It also appears that I have been tagged. It does not only appear, though—it is true, my fellow writers. I was tagged by the Elven Sentinel Leilani Sunblade of Dreams and Dragons with the Villainous Villain Tag. This does not mean that I am a villainous villain, of course. It means something different. Something far more…un-devious.
This is a tag where I answer seven questions about a favourite or main villain of a book or series I am writing. I ask you to read this. With my hat in my hand. Or rather, on my head, because I use both hands for typing this.
(1.) Who is your favorite (or main) villain of the book/series you are writing, and how would you describe his/her character?
My favourite villain from a series called the Union Saga is a Blazepyre, a King of Fire, called Dmiron. While the other Blazepyre enjoy torturing and killing, Dmiron's strengths lie in loyalty, analytical powers, and his physical prowess. He is bold, unafraid to stand up to his leader, but inside knows that he has failed by accepting the offer of Sikos Exthros, his current master.
(2.) What special powers (if any) does this villain have?
Dmiron, like the rest of the Blazepyre, is able to wield fire at will and shoot it from his hands, and has unnatural perception.
(3.) What was your inspiration for the character?
Actually, I don't remember my inspiration, except that I wanted a sixteenth Blazepyre who <SPOILER ALERT CLASSIFIED INFORMATION>.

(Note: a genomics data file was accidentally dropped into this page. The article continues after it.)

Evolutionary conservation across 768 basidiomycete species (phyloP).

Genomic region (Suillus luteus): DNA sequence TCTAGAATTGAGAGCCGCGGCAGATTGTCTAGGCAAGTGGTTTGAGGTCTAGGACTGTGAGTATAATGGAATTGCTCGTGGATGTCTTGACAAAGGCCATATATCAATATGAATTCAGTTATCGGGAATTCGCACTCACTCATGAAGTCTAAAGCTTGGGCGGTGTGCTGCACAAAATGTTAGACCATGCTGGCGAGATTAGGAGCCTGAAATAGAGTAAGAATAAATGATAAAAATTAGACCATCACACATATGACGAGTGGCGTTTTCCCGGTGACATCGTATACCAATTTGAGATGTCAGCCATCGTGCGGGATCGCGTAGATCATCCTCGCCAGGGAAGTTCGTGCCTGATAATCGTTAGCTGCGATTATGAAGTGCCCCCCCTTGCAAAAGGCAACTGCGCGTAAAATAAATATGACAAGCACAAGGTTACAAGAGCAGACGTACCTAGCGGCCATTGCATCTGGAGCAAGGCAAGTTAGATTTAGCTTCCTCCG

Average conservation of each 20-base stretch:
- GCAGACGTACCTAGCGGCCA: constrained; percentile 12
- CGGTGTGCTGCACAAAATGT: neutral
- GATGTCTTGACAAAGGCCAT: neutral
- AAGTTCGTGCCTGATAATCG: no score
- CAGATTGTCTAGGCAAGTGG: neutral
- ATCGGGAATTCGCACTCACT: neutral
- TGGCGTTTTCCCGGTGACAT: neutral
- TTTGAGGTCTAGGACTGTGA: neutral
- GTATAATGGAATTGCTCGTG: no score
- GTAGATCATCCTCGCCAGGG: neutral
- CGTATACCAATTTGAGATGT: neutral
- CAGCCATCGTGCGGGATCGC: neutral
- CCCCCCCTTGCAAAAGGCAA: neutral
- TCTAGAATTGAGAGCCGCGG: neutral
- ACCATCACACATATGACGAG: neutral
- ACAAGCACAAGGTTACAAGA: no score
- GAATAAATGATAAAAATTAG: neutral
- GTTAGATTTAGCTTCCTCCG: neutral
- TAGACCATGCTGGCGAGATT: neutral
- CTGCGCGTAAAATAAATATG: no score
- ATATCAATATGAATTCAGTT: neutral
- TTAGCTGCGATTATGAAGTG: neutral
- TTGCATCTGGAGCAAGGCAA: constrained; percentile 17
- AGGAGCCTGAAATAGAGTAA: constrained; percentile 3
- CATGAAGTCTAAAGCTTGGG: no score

(4.) Of all the villains in your book/series, what distinguishes this villain from the others?
Dmiron has a sense of right and wrong, even though he is on the wrong side. He still believes in Esheraah, God, but feels that He failed to protect him, and so rejects Him. He also disapproves of using torture and dislikes killing, to the anger and ridicule of his fellow Blazepyre.
(5.) Even though this character is on the side of evil, what trait does this villain posses that you admire?
In conversation with Sikos Exthros, Dmiron reveals that he has a wife and son, and that they believe he is dead. I admire his loyalty to his family in refusing to allow Exthros to touch them, and his willingness to defy his leader on account of his family.
(6.) What lessons can be learnt from the character’s story?
Even if God doesn't seem like He cares about us when we face trials, He does care. Even if you've failed at a major point in your life, it doesn't mean you can't succeed any more.
(7.) If you had the opportunity to meet your villain, would you do so?
Yes, I would, without the shadow of a doubt. I seriously doubt Dmiron would try to kill me or even take me captive, because he should know I'm his author.
Warrior of Aror